Wednesday, December 25, 2013

Relationships and our Childhood Selves

Once I start on a book, I generally don't give up on it, no matter how bad it is. However, I think I'm going to make an exception for Carl Sagan's Contact. I picked up the book (again from my father-in-law's library) because I'd seen bits and pieces of the movie, and aliens are always interesting.

However, no amount of interesting content will make up for dense, convoluted writing. Reading the book, I suddenly had an urgent desire to lobby for a law ordering scientists to stick to science and not wander over to fiction. How can such exciting things be written about so blandly? Even when the heroine falls in love, her emotions are described so - forgive me - unemotionally that I felt like clouting Sagan over the head with his own book (it was only later that I discovered that he was dead and buried).

But in the middle of all that detached dead writing, I stumbled upon a few sentences that suddenly made sense - at least, more sense than the preceding hundred and fifty pages. I don't know if this is proof of the whole monkeys and Shakespeare theory, but anyway.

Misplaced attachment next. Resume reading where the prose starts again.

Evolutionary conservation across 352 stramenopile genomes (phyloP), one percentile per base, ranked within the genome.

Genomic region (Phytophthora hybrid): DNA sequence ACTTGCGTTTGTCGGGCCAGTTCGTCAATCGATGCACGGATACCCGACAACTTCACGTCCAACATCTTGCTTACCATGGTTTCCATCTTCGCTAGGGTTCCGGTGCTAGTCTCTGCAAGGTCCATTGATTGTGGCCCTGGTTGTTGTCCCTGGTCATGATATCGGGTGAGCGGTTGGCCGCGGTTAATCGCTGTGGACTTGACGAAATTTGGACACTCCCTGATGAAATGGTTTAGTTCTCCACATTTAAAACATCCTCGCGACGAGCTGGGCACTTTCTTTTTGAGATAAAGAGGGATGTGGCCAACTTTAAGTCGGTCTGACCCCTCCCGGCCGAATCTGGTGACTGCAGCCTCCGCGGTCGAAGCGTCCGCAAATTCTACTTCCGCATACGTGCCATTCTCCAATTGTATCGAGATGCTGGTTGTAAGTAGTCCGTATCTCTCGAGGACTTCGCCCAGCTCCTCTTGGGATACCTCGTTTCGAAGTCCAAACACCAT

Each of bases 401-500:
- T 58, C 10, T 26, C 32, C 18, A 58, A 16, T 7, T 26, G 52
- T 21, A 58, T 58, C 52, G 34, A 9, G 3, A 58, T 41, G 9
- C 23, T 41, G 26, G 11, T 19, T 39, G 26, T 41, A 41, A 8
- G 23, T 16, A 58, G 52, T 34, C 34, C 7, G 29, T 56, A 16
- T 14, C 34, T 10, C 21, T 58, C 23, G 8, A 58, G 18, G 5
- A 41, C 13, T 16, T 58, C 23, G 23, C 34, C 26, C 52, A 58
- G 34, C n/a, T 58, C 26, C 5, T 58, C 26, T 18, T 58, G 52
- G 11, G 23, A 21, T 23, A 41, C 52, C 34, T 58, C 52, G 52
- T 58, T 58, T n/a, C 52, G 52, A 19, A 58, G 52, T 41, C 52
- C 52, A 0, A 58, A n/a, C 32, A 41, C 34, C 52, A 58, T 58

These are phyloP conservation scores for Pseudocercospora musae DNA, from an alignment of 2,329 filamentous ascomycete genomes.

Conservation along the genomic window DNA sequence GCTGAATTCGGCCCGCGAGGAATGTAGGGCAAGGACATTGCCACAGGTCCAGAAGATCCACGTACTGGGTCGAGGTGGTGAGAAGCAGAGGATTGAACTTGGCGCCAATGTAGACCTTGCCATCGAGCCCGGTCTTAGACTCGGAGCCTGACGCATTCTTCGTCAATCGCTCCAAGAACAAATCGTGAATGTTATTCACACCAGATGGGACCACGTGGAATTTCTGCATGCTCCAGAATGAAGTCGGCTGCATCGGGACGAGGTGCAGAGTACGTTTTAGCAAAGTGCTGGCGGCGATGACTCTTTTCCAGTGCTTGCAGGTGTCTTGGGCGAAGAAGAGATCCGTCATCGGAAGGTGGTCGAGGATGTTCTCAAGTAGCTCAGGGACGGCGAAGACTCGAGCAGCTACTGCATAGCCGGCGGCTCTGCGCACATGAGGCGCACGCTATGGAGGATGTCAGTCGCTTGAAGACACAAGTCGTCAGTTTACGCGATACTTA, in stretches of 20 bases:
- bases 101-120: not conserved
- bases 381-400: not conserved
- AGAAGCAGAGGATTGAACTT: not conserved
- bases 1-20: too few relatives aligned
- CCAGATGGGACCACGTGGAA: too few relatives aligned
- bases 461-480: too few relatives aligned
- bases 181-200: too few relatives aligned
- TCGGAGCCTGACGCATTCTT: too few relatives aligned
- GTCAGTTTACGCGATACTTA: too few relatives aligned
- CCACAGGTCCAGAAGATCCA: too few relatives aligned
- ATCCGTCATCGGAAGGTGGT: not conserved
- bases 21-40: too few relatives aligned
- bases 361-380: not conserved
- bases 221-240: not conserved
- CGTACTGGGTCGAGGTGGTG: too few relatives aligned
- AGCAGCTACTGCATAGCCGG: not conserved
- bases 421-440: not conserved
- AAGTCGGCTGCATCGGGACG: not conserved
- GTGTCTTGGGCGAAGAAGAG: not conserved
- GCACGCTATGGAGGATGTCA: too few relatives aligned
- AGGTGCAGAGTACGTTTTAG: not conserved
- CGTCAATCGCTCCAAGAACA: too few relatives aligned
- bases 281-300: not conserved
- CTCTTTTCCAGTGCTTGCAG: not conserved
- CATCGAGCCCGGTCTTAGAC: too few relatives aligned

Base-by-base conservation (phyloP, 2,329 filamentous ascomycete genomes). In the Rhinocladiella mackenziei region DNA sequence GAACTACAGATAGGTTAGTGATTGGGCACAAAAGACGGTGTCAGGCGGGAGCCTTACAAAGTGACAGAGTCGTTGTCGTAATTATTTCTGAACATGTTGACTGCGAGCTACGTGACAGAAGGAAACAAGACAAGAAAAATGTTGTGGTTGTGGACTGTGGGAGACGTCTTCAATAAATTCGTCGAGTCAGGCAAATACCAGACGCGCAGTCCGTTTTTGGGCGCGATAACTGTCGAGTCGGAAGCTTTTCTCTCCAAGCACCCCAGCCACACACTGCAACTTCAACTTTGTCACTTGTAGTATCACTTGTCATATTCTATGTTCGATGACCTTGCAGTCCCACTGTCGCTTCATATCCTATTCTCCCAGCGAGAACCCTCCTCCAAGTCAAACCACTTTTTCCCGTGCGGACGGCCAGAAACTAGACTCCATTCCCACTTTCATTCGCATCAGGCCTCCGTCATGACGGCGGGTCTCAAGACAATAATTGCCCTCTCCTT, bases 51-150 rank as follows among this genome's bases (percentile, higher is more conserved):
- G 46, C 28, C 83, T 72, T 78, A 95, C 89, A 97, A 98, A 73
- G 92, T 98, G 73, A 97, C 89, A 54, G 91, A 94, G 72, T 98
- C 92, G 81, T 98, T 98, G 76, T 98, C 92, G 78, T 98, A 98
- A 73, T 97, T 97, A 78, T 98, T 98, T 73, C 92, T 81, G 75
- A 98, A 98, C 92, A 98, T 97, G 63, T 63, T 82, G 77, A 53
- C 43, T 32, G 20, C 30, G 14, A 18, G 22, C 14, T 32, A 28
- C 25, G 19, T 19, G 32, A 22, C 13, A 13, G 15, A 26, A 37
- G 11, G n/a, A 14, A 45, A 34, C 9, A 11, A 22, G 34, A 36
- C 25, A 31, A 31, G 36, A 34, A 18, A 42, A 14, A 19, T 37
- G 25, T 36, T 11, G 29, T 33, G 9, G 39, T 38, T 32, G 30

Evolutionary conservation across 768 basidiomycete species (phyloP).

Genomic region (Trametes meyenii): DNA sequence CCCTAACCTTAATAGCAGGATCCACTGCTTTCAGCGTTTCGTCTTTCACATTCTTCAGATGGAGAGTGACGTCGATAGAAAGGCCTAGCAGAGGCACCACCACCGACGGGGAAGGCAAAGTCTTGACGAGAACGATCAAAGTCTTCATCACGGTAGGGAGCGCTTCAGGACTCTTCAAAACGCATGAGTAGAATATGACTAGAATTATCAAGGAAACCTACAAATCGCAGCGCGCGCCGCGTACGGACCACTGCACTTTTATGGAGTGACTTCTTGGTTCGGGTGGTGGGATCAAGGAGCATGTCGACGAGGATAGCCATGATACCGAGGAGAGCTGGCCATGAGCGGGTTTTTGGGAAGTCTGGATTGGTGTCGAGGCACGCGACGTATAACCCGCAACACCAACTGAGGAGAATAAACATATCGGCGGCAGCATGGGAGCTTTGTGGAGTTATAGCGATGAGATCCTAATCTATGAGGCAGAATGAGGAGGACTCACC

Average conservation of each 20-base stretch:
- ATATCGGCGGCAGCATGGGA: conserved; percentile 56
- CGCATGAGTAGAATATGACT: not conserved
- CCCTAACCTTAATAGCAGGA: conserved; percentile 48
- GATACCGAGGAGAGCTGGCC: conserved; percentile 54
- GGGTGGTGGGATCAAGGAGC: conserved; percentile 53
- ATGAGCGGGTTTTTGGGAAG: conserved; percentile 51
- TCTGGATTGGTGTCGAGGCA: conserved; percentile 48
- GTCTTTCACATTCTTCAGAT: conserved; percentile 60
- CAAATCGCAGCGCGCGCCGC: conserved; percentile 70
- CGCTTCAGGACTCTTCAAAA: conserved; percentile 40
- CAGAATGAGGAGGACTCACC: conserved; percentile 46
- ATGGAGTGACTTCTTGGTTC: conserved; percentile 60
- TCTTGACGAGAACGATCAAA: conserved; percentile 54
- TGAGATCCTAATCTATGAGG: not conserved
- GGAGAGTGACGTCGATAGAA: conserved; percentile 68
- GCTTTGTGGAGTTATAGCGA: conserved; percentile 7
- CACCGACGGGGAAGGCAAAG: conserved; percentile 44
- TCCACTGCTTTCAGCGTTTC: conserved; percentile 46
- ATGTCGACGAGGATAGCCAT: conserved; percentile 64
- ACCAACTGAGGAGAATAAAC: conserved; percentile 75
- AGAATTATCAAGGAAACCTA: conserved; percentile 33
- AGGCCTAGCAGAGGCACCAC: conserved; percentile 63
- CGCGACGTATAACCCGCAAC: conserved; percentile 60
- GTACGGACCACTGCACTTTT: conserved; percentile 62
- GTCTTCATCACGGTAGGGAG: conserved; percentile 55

She began to understand why lovers talk baby talk to one another. There was no other socially acceptable circumstance in which the children inside her were permitted to come out. If the one-year-old, the five-year-old, the twelve-year-old, and the twenty-year-old all find compatible personalities in the beloved, there is a real chance to keep all these sub-personas happy. Love ends their long loneliness. Perhaps the depth of love can be calibrated by the number of different selves that are actively involved in a given relationship.
Note that even here, the scientist in Sagan is trying to come up with an equation to find the depth of love.

As for me, I think I'll just watch the movie.
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Ravi Kumar R